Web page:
Many people have realised that hiding their sexual orientation can indeed cause great stress, anxiety, pressure or struggling to find your sense of self/identity.  However, “coming out” does not mean telling everybody you meet that you are gay, lesbian, bisexual or however you identify.  In essence “coming out” is a process that allows a person to be in touch with his/her sexuality and to express themselves accordingly. When people have discussed how they came out, many use the imagery of a great burden being lifted from them.  But this may not happen initially, as coming out can be a stressful and difficult process, especially when family and friends react negatively, but in time people have said that they are happier after they come out.  In many countries around the world coming out is also a political act.  Gay, lesbians and bisexuals who have come out have decided that it is time to stand up and be counted, to be identified as part of a community and to familiarise the broader populations with homosexuality.

The Development of Sexual Orientation

People with predominately same sex orientation show similar stages of identity development - with individual variations of course.  The following model or framework may provide a useful way of understanding this development.  Not every individual follows each stage.  It is also common for some people to work on the developmental tasks related to several different stages simultaneously.

May people may be uncertain about their sexual identity.  Time may be needed to explore this.  It is possible that at a conscious or pre-conscious level the child and family members know that even then the child’s sexual orientation ‘differs’. Often the young person feels alienated and ‘different’.  Fear of rejection and ridicule create a barrier to the open acknowledgement of homosexual feelings.  As a consequence, the person resolves the conflict through the use of certain defence mechanisms such as denial, repression or sublimation.  (Sublimation is the channelling of conflictual feelings into socially acceptable behaviour).

The attempts to deny or repress feelings may lead to behavioural problems, psychosomatic illness, depression, low self-esteem and even suicide.  Others may sublimate their feelings and become intensely absorbed in some socially valued activity such as school work, religion, music or art - where being alone is not regarded as being strange.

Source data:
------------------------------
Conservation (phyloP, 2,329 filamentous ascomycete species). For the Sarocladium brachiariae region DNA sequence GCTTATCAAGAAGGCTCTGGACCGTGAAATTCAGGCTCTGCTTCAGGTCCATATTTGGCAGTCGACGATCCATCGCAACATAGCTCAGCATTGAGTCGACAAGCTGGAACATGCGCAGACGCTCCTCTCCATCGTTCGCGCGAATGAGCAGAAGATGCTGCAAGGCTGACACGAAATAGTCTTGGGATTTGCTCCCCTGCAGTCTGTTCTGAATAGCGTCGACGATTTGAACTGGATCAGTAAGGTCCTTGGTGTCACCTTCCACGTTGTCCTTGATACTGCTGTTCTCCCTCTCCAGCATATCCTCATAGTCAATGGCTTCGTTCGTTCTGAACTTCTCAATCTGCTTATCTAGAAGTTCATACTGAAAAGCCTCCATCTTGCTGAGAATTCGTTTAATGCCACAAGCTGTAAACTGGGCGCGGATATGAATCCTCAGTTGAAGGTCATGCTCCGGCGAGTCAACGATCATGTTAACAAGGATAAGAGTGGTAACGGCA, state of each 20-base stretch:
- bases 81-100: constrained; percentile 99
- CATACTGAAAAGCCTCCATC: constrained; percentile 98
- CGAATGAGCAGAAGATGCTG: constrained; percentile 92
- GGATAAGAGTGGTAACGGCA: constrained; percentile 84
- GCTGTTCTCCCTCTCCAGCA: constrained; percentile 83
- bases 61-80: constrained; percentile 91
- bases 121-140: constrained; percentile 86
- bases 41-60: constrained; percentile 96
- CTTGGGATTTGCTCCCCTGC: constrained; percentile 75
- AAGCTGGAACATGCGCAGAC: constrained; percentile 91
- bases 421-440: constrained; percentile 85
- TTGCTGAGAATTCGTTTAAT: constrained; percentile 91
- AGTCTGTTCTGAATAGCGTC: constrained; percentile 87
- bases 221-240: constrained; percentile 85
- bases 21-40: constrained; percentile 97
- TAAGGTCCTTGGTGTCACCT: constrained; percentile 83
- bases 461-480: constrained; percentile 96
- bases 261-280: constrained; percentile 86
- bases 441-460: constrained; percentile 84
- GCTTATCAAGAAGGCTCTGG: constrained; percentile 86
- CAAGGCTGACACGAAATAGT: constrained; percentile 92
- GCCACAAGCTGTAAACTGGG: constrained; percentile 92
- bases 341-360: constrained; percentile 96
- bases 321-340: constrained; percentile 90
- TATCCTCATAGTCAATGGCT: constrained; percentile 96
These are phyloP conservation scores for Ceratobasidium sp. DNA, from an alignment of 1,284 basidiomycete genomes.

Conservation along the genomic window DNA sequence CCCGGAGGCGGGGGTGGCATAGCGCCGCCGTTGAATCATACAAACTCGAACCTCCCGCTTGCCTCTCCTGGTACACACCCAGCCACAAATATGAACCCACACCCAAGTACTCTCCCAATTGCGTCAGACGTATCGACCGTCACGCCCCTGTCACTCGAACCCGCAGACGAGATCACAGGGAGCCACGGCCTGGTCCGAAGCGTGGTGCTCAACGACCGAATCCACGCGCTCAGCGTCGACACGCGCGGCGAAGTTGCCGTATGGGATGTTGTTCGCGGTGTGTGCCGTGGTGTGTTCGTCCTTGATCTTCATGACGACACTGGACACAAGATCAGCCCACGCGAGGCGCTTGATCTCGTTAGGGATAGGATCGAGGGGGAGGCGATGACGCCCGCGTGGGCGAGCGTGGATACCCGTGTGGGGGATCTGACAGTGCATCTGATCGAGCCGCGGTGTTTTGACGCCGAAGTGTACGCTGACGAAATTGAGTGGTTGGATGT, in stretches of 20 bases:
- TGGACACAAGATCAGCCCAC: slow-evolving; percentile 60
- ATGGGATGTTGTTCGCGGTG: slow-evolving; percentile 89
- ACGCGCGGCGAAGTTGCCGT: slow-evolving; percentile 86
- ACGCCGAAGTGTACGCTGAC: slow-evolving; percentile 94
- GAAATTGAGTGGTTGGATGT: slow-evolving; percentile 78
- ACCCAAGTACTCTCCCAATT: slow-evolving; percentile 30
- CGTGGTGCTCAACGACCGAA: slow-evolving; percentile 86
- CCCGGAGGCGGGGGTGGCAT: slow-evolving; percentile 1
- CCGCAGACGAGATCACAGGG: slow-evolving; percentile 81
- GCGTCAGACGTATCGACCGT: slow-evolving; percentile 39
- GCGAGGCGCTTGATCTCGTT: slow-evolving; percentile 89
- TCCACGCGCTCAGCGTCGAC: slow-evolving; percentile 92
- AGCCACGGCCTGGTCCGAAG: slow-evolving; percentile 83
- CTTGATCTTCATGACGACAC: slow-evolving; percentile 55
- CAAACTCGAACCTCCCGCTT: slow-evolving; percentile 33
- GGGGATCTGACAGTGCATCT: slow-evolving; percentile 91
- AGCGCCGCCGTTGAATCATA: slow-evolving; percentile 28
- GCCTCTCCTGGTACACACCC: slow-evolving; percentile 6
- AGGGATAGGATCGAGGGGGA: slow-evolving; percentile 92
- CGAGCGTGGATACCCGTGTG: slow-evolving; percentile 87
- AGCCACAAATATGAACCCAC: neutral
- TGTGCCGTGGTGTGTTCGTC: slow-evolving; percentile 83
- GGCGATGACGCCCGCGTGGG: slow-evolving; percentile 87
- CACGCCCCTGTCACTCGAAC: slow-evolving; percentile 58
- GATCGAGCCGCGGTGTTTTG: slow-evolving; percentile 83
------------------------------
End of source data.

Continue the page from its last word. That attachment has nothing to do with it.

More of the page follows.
Facing your true identity and fears of being ‘different’ is a healthy approach to adopt.  This is the process of “coming out”.  It can begin at any age depending on a number of factors including family, personality and friends.

The first step in “coming out” is being true to yourself- acknowledging what you feel and who you are.  This first step in identifying yourself as gay, lesbian or bisexual can take many years to complete.  Self-identifying is a way of starting the “coming out” process.  In a way you cannot fully tell other people you are gay, lesbian or bisexual until you have told yourself.  At the same time, sharing this fact with someone else can function as the beginning of self-acceptance.

One technique to help in this process is to look at yourself in the mirror, see yourself for who you are, accept yourself looking back for who you are and say “I am gay”, “I am lesbian” or “I am bisexual”.  Say it slowly over and over again.  Another exercise is to find a quiet place to go for a walk.  Bring a piece of paper and a pen.  Write at the top of the sheet of paper “I am gay” or “I am lesbian” or “I am bisexual”.  Now, write down all your feelings around this whether they are positive or negative. Keep this for the purpose of reflection- for times of confusion, anger, stress. Remind yourself that these feelings are OK.

It is a completely normal reaction for friends/family to be surprised and for them to need time to digest the news. This does not mean that they have taken the news negatively- but they may not have had the time you have to sit with this news. Encourage them to research or ask questions- this will help the understanding process.

This is period of exploring and experimenting with a new sexual identity.  There are several developmental tasks involved.  The first is the development of interpersonal skills in order to socialise with others with a similar sexual orientation.  Having being socialised as heterosexual, homosexual individuals may lack these skills.  Secondly, there is a need for some to develop a sense of personal attractiveness and sexual competence.  Thirdly, for some there is a need to recognise that self-esteem is not based upon sexual conquest.

The main task of this stage is to learn how to function in a homosexual relationship.  The yearning for a more stable, committed relationship can be sabotaged by lingering negative attitudes about homosexuality. It is nice to remember that the person you are in a relationship with may not have had the same ‘coming out’ experience as you. It may have been challenging for them. Respect, support and honestly are key factors in any relationship. It is important to be mindful of yourself and the other person when going forward in a relationship.

This is an ongoing process of development where new feelings about yourself continue to emerge.  Reintegration and self-definition takes place.  Public and private identities are incorporated into a coherent self-image.  Relationships at this point can be more successful.

If you are at risk / suicidal please immediately contact either the crisis liaison mental health team at the University Hospital Limerick (061 301111) or your local hospital, or your GP immediately. 

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